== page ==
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um, trying to -- being taught to be against myself, to hate myself. >> reporter: but david anderson and his partner, bob brooks, have found a spiritual home at grace point near nashville. >> it feels like a promise fulfilled and it's like some sort of an alternate universe at the same time. >> reporter: grace point is one of a handful of evangelical christian churches which has chosen to fully accept gay members, including marriage and baptism. >> we're either demons or angels, depending on who you talk to. we love just to be human. >> reporter: stan mitchell says the full inclusion of gay individuals caused a cism. had half walked out vowing never to return. mitchell says he gets it. he used to feel the same way. >> i understand. i was sincere. i think it's a horrible characterure to say that all of the folk who disagree with my position are homophobes and haters. that's not true. >> reporter: grace point's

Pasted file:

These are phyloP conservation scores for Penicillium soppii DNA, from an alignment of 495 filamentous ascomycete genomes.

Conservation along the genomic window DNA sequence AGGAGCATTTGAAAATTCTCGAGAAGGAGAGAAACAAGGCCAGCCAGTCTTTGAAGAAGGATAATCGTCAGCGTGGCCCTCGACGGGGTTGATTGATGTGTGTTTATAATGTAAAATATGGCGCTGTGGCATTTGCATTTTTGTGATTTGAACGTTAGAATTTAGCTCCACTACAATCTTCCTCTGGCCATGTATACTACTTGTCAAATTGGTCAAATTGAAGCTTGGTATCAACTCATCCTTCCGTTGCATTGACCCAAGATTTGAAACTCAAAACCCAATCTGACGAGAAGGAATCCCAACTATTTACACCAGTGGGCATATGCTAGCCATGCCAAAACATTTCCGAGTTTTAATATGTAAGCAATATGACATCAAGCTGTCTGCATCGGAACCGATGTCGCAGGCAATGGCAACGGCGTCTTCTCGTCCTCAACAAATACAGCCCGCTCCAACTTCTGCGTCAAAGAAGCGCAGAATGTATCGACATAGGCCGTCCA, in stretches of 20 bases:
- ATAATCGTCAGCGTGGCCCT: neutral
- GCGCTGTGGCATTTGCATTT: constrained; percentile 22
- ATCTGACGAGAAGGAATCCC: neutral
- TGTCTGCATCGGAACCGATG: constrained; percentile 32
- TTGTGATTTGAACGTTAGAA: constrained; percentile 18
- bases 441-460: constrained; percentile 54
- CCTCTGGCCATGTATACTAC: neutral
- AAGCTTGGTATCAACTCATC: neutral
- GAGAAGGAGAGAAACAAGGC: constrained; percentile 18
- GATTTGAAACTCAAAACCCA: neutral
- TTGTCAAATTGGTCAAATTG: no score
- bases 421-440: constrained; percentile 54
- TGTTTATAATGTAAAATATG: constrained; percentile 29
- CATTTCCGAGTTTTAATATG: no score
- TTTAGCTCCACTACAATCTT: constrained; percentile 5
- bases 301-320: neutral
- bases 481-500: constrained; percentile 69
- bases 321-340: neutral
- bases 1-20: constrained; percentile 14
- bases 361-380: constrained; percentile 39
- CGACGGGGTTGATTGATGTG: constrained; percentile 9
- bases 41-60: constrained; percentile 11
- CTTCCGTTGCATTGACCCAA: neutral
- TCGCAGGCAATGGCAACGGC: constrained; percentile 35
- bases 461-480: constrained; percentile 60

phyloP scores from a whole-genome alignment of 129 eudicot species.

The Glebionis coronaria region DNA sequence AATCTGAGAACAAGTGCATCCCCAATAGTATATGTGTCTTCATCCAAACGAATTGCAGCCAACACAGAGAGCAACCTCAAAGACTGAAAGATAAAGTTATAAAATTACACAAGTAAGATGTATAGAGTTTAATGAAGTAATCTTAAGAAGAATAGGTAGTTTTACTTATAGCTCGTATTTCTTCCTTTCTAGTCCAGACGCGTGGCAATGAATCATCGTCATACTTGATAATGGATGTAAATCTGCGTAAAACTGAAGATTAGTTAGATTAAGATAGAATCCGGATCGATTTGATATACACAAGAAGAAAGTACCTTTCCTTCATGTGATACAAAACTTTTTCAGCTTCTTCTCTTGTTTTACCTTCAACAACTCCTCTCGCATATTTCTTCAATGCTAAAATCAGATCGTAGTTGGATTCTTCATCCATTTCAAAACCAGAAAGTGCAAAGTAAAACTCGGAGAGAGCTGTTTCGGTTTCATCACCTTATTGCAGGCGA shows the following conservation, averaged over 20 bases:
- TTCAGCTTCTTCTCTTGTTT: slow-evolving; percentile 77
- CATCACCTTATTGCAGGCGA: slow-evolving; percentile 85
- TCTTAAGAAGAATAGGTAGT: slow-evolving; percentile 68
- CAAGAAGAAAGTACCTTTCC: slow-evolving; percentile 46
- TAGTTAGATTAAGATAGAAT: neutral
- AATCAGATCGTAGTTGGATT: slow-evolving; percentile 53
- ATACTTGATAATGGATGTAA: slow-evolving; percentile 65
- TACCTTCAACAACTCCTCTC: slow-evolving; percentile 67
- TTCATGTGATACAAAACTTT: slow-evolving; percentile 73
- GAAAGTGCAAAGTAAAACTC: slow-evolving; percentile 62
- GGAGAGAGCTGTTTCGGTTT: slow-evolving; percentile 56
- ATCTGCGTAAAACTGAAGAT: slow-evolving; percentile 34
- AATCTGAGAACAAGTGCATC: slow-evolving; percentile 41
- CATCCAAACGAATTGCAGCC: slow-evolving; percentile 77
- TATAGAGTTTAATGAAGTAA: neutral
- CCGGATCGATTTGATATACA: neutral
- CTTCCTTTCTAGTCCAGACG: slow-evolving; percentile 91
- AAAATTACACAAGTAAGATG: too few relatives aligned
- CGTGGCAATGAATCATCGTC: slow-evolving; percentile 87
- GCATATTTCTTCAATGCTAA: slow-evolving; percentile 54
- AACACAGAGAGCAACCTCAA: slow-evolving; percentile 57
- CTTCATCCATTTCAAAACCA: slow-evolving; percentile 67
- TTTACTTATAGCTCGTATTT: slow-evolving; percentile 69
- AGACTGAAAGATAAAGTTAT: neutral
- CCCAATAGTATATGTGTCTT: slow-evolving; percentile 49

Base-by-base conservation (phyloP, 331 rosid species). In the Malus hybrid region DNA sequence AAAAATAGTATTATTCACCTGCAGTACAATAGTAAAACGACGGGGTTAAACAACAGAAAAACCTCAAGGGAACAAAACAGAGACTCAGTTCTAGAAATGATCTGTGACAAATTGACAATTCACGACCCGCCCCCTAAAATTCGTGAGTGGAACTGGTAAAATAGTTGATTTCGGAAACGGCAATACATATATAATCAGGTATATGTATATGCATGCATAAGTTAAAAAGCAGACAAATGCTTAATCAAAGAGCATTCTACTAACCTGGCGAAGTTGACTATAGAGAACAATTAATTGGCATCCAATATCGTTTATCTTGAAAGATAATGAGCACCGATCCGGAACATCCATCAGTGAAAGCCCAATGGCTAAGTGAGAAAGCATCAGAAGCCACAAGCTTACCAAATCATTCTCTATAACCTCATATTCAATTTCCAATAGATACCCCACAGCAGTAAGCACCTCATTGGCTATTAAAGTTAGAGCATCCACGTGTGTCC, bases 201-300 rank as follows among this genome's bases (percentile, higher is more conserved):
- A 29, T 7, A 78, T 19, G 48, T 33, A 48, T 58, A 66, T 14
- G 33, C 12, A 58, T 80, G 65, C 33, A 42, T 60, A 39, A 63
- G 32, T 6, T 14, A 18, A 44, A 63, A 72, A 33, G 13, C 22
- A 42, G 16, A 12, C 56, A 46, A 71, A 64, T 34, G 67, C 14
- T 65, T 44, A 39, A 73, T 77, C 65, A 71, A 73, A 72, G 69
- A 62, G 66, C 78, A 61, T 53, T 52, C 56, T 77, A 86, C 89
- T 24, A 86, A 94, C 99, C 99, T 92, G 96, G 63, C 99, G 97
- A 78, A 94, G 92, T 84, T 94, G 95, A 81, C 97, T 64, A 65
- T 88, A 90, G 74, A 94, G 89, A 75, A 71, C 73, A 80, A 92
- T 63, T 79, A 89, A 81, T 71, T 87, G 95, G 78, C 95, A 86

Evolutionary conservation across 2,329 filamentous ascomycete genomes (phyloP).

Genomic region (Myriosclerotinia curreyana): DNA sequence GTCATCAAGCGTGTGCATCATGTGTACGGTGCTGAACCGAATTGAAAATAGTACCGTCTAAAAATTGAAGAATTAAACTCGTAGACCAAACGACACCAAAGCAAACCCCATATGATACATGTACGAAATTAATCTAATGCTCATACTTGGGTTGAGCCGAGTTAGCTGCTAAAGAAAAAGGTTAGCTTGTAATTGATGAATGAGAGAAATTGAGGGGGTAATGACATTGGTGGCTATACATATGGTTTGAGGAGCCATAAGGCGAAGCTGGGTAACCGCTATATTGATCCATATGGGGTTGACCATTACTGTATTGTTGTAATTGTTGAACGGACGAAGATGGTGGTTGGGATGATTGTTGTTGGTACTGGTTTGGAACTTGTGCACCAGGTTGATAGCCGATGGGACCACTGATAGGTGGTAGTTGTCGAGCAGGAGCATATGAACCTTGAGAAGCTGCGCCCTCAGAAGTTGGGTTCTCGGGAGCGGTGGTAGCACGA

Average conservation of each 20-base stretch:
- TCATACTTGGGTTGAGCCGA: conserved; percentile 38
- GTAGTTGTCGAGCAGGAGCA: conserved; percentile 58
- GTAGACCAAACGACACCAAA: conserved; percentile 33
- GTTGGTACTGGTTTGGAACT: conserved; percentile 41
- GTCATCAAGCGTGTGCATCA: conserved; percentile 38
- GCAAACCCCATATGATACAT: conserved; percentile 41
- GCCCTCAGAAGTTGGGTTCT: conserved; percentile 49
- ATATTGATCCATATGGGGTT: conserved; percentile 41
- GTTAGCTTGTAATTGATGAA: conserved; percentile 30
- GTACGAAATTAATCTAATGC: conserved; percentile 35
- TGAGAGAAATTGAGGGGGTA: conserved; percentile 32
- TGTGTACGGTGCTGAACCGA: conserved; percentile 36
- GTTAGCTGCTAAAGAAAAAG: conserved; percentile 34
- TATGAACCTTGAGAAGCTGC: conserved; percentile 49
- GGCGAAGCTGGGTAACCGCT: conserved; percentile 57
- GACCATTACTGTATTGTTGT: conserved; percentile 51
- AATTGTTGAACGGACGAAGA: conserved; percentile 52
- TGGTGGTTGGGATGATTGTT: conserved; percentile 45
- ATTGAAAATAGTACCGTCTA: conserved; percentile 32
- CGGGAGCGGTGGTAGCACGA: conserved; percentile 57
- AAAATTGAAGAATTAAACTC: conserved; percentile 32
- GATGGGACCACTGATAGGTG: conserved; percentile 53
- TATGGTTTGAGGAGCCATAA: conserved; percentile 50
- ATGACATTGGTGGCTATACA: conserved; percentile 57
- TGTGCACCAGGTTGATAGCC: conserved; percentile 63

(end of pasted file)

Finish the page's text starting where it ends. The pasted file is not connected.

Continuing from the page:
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acceptance of gays a mistake, says dan scott of nashville's christ church. scripture, not society, should prevail. tloo do you feel like the culture is having too much affect on the church? >> culture always affects the church, but it cannot push the church to redefine itself. >> reporter: yet sunday by sunday grace point's pews have begun to fill again with newcomers like jennifer and linda oh connell. >> my daughter hasn't been to church for many years. totally different from the church we used to go to. i actually feel included here. i don't feel like a outcast. >> how do you know you're right? had. >> i don't know i'm right, but i feel deeply as deeply as i can that i am -- i know my heart is right. i hope my head is. ♪ >> is it courage or sacriligre? either is a matter of faith. harry smith, nbc news, franklin,